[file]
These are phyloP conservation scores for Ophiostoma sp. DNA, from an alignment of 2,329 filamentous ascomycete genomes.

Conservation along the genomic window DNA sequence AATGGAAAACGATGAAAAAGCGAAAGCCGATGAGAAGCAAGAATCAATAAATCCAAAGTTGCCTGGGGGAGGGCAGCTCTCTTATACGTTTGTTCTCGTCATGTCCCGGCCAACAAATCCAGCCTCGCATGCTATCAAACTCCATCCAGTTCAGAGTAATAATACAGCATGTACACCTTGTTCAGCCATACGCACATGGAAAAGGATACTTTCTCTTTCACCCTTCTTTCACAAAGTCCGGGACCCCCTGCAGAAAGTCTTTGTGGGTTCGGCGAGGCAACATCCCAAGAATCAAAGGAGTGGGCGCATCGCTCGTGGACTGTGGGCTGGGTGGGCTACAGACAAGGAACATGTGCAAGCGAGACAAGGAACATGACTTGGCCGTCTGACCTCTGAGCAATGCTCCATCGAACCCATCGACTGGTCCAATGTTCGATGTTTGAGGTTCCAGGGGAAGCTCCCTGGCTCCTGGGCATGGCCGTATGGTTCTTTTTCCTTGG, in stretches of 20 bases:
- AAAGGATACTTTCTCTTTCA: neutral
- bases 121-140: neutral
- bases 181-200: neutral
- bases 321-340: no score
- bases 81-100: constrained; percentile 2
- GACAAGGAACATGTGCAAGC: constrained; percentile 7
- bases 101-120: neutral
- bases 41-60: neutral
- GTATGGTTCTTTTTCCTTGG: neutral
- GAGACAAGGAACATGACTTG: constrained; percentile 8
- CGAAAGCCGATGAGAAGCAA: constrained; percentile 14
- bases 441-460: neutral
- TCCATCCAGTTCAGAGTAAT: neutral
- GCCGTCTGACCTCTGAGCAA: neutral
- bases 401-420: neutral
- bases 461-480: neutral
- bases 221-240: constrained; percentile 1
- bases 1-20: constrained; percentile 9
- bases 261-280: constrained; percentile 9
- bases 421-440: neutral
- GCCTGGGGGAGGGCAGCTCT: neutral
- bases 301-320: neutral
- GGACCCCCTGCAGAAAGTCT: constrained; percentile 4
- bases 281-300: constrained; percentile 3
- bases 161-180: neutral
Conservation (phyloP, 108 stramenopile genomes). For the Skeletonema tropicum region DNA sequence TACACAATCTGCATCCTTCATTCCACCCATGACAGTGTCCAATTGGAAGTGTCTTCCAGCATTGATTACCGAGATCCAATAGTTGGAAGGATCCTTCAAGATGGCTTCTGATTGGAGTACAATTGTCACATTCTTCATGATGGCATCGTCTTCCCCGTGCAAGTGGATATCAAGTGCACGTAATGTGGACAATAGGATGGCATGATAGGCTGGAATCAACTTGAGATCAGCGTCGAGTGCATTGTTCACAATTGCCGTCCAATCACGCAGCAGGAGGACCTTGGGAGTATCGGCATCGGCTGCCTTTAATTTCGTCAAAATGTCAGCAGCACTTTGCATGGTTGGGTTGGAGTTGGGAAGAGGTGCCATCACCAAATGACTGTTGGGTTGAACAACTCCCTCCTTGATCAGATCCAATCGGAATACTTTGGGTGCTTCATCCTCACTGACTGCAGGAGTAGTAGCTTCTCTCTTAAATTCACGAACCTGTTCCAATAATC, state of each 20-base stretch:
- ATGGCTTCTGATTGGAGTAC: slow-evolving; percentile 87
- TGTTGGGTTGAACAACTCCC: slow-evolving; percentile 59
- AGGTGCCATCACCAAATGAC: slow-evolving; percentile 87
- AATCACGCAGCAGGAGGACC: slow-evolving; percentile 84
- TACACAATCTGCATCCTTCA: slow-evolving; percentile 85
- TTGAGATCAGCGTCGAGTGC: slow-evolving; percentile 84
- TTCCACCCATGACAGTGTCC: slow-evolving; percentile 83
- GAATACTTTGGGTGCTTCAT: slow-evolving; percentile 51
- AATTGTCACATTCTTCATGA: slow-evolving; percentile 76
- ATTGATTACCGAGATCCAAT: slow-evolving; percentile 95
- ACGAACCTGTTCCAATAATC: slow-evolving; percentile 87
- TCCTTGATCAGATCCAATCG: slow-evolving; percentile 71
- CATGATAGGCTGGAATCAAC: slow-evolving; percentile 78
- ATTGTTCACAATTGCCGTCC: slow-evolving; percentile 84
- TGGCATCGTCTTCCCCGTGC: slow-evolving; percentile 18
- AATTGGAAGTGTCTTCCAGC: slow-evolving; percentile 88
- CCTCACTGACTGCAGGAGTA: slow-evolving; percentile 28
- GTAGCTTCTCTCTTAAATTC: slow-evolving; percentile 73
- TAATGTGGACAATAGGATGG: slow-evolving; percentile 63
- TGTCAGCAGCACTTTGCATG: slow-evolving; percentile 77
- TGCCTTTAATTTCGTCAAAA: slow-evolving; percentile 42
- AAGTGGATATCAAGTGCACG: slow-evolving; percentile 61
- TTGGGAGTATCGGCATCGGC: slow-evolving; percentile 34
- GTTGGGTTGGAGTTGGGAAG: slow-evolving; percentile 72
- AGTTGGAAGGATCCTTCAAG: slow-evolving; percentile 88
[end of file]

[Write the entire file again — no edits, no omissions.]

These are phyloP conservation scores for Ophiostoma sp. DNA, from an alignment of 2,329 filamentous ascomycete genomes.

Conservation along the genomic window DNA sequence AATGGAAAACGATGAAAAAGCGAAAGCCGATGAGAAGCAAGAATCAATAAATCCAAAGTTGCCTGGGGGAGGGCAGCTCTCTTATACGTTTGTTCTCGTCATGTCCCGGCCAACAAATCCAGCCTCGCATGCTATCAAACTCCATCCAGTTCAGAGTAATAATACAGCATGTACACCTTGTTCAGCCATACGCACATGGAAAAGGATACTTTCTCTTTCACCCTTCTTTCACAAAGTCCGGGACCCCCTGCAGAAAGTCTTTGTGGGTTCGGCGAGGCAACATCCCAAGAATCAAAGGAGTGGGCGCATCGCTCGTGGACTGTGGGCTGGGTGGGCTACAGACAAGGAACATGTGCAAGCGAGACAAGGAACATGACTTGGCCGTCTGACCTCTGAGCAATGCTCCATCGAACCCATCGACTGGTCCAATGTTCGATGTTTGAGGTTCCAGGGGAAGCTCCCTGGCTCCTGGGCATGGCCGTATGGTTCTTTTTCCTTGG, in stretches of 20 bases:
- AAAGGATACTTTCTCTTTCA: neutral
- bases 121-140: neutral
- bases 181-200: neutral
- bases 321-340: no score
- bases 81-100: constrained; percentile 2
- GACAAGGAACATGTGCAAGC: constrained; percentile 7
- bases 101-120: neutral
- bases 41-60: neutral
- GTATGGTTCTTTTTCCTTGG: neutral
- GAGACAAGGAACATGACTTG: constrained; percentile 8
- CGAAAGCCGATGAGAAGCAA: constrained; percentile 14
- bases 441-460: neutral
- TCCATCCAGTTCAGAGTAAT: neutral
- GCCGTCTGACCTCTGAGCAA: neutral
- bases 401-420: neutral
- bases 461-480: neutral
- bases 221-240: constrained; percentile 1
- bases 1-20: constrained; percentile 9
- bases 261-280: constrained; percentile 9
- bases 421-440: neutral
- GCCTGGGGGAGGGCAGCTCT: neutral
- bases 301-320: neutral
- GGACCCCCTGCAGAAAGTCT: constrained; percentile 4
- bases 281-300: constrained; percentile 3
- bases 161-180: neutral
Conservation (phyloP, 108 stramenopile genomes). For the Skeletonema tropicum region DNA sequence TACACAATCTGCATCCTTCATTCCACCCATGACAGTGTCCAATTGGAAGTGTCTTCCAGCATTGATTACCGAGATCCAATAGTTGGAAGGATCCTTCAAGATGGCTTCTGATTGGAGTACAATTGTCACATTCTTCATGATGGCATCGTCTTCCCCGTGCAAGTGGATATCAAGTGCACGTAATGTGGACAATAGGATGGCATGATAGGCTGGAATCAACTTGAGATCAGCGTCGAGTGCATTGTTCACAATTGCCGTCCAATCACGCAGCAGGAGGACCTTGGGAGTATCGGCATCGGCTGCCTTTAATTTCGTCAAAATGTCAGCAGCACTTTGCATGGTTGGGTTGGAGTTGGGAAGAGGTGCCATCACCAAATGACTGTTGGGTTGAACAACTCCCTCCTTGATCAGATCCAATCGGAATACTTTGGGTGCTTCATCCTCACTGACTGCAGGAGTAGTAGCTTCTCTCTTAAATTCACGAACCTGTTCCAATAATC, state of each 20-base stretch:
- ATGGCTTCTGATTGGAGTAC: slow-evolving; percentile 87
- TGTTGGGTTGAACAACTCCC: slow-evolving; percentile 59
- AGGTGCCATCACCAAATGAC: slow-evolving; percentile 87
- AATCACGCAGCAGGAGGACC: slow-evolving; percentile 84
- TACACAATCTGCATCCTTCA: slow-evolving; percentile 85
- TTGAGATCAGCGTCGAGTGC: slow-evolving; percentile 84
- TTCCACCCATGACAGTGTCC: slow-evolving; percentile 83
- GAATACTTTGGGTGCTTCAT: slow-evolving; percentile 51
- AATTGTCACATTCTTCATGA: slow-evolving; percentile 76
- ATTGATTACCGAGATCCAAT: slow-evolving; percentile 95
- ACGAACCTGTTCCAATAATC: slow-evolving; percentile 87
- TCCTTGATCAGATCCAATCG: slow-evolving; percentile 71
- CATGATAGGCTGGAATCAAC: slow-evolving; percentile 78
- ATTGTTCACAATTGCCGTCC: slow-evolving; percentile 84
- TGGCATCGTCTTCCCCGTGC: slow-evolving; percentile 18
- AATTGGAAGTGTCTTCCAGC: slow-evolving; percentile 88
- CCTCACTGACTGCAGGAGTA: slow-evolving; percentile 28
- GTAGCTTCTCTCTTAAATTC: slow-evolving; percentile 73
- TAATGTGGACAATAGGATGG: slow-evolving; percentile 63
- TGTCAGCAGCACTTTGCATG: slow-evolving; percentile 77
- TGCCTTTAATTTCGTCAAAA: slow-evolving; percentile 42
- AAGTGGATATCAAGTGCACG: slow-evolving; percentile 61
- TTGGGAGTATCGGCATCGGC: slow-evolving; percentile 34
- GTTGGGTTGGAGTTGGGAAG: slow-evolving; percentile 72
- AGTTGGAAGGATCCTTCAAG: slow-evolving; percentile 88